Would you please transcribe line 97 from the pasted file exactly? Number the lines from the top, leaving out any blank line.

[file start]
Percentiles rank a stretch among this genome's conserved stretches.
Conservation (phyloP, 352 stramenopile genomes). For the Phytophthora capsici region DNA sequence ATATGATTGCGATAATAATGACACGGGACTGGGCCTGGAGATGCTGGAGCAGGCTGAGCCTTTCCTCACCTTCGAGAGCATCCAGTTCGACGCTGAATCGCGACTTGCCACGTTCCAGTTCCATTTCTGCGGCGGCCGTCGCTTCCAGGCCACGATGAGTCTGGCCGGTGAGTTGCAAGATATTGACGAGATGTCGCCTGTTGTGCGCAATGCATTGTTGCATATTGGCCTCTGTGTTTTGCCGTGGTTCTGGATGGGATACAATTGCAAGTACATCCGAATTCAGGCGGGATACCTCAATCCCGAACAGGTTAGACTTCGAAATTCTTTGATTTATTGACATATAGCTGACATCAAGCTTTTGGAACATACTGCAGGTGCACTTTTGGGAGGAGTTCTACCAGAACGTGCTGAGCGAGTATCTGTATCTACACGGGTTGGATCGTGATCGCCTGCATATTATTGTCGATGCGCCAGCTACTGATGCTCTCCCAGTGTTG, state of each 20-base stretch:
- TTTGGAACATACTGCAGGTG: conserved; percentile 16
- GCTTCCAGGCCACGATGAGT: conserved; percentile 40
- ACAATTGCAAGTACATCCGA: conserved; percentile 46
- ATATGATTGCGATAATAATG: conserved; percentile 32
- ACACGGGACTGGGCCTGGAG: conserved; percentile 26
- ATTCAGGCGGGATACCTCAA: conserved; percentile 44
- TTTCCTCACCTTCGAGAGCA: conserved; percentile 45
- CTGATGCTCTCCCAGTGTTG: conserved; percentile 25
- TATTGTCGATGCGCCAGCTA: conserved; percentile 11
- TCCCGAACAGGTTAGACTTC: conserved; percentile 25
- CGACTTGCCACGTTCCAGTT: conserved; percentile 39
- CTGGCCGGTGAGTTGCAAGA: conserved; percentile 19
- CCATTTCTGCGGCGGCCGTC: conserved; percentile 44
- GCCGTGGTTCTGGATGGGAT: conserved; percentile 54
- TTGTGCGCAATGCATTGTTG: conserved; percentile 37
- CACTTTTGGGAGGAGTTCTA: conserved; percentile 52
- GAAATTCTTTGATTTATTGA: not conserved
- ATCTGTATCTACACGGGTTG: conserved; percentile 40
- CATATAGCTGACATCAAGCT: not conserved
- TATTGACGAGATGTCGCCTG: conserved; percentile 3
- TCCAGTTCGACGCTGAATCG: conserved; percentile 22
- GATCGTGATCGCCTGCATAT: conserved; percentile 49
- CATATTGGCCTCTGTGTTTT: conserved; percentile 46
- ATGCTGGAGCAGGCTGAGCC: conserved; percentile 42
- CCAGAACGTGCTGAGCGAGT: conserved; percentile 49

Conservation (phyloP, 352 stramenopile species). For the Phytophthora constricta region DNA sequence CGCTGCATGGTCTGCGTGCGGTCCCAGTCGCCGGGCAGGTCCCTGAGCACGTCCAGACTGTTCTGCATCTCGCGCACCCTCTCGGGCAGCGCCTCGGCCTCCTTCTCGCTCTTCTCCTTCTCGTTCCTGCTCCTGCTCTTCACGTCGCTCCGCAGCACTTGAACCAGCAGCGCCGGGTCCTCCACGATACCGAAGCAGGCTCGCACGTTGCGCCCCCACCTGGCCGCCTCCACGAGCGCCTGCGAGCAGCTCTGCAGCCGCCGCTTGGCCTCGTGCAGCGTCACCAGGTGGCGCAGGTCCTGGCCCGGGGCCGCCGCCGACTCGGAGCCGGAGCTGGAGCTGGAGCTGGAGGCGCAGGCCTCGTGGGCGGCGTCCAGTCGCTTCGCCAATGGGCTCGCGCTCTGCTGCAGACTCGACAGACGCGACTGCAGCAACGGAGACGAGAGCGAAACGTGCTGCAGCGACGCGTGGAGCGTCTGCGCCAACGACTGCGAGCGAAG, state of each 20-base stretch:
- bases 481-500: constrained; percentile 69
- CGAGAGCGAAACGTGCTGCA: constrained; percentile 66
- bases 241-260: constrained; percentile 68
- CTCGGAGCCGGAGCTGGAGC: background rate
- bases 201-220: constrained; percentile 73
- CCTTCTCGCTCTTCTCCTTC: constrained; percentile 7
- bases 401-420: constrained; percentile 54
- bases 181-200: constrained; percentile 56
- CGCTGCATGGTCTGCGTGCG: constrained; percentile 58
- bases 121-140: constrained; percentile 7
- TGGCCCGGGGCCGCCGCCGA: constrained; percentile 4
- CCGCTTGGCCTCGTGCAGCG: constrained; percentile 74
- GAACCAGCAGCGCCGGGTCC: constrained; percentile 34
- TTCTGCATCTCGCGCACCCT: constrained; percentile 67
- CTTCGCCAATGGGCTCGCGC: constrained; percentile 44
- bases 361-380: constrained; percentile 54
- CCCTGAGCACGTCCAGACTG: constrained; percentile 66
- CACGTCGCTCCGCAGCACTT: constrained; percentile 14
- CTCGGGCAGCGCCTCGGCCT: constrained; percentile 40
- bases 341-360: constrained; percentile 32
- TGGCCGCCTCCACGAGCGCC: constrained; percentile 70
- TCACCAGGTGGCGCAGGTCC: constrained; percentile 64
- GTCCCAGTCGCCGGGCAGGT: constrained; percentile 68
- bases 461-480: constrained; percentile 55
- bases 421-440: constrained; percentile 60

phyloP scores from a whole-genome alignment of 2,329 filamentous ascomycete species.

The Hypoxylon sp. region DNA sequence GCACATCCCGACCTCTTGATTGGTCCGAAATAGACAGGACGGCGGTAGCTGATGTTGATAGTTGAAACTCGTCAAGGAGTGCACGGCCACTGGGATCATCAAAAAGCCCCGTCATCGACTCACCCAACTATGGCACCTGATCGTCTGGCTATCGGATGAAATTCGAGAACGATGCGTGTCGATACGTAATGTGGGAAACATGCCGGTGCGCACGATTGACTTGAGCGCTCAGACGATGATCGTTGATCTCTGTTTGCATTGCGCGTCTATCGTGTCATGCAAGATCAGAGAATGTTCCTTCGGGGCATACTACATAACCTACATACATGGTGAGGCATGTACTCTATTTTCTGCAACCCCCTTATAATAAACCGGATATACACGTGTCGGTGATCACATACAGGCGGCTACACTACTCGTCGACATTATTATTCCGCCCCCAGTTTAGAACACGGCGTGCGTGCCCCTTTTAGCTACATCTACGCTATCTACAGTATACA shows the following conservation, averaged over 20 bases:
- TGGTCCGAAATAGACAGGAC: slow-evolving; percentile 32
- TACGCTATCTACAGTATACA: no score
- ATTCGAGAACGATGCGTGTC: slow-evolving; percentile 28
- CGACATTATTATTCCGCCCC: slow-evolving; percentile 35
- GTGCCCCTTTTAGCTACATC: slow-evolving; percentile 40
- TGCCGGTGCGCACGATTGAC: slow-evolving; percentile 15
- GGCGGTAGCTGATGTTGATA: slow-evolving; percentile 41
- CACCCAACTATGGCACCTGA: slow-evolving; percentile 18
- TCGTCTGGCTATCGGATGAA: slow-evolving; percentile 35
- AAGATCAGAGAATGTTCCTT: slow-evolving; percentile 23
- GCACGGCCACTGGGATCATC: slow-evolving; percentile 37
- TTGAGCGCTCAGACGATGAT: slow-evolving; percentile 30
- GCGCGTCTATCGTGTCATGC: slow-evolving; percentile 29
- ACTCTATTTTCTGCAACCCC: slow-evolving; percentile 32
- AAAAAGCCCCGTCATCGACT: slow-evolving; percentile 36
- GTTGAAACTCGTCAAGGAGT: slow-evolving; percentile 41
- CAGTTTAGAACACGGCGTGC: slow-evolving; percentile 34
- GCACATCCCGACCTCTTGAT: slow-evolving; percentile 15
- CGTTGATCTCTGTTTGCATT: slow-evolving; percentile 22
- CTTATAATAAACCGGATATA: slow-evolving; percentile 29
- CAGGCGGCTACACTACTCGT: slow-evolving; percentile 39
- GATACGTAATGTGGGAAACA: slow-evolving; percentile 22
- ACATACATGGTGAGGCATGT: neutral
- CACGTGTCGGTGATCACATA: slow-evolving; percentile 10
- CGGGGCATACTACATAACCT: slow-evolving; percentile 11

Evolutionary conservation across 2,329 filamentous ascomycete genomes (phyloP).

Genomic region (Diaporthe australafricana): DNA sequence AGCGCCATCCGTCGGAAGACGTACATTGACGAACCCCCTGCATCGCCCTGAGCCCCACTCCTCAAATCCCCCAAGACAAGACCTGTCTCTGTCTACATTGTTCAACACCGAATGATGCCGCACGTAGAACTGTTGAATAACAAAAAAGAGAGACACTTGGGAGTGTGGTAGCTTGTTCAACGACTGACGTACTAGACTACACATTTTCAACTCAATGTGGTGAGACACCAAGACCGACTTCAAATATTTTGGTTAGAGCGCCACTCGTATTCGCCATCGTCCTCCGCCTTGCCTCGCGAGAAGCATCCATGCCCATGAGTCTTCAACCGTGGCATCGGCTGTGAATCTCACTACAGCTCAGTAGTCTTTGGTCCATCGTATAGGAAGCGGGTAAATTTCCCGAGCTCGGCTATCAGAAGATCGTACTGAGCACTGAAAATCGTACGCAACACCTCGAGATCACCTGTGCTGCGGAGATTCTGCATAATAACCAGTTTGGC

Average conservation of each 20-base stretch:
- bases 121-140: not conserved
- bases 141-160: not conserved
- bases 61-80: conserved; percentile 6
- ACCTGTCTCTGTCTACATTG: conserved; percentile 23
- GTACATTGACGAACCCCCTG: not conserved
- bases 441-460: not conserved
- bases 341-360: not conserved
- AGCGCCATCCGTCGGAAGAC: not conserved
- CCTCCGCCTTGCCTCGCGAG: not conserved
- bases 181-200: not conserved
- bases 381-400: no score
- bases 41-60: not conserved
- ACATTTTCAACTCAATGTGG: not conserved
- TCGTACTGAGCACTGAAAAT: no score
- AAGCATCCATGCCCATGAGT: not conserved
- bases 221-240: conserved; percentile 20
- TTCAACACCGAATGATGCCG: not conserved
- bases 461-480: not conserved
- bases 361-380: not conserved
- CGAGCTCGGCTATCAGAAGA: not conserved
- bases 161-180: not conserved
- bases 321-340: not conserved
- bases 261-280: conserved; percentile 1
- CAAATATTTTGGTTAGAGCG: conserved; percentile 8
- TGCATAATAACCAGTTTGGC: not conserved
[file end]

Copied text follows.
- TCGTACTGAGCACTGAAAAT: no score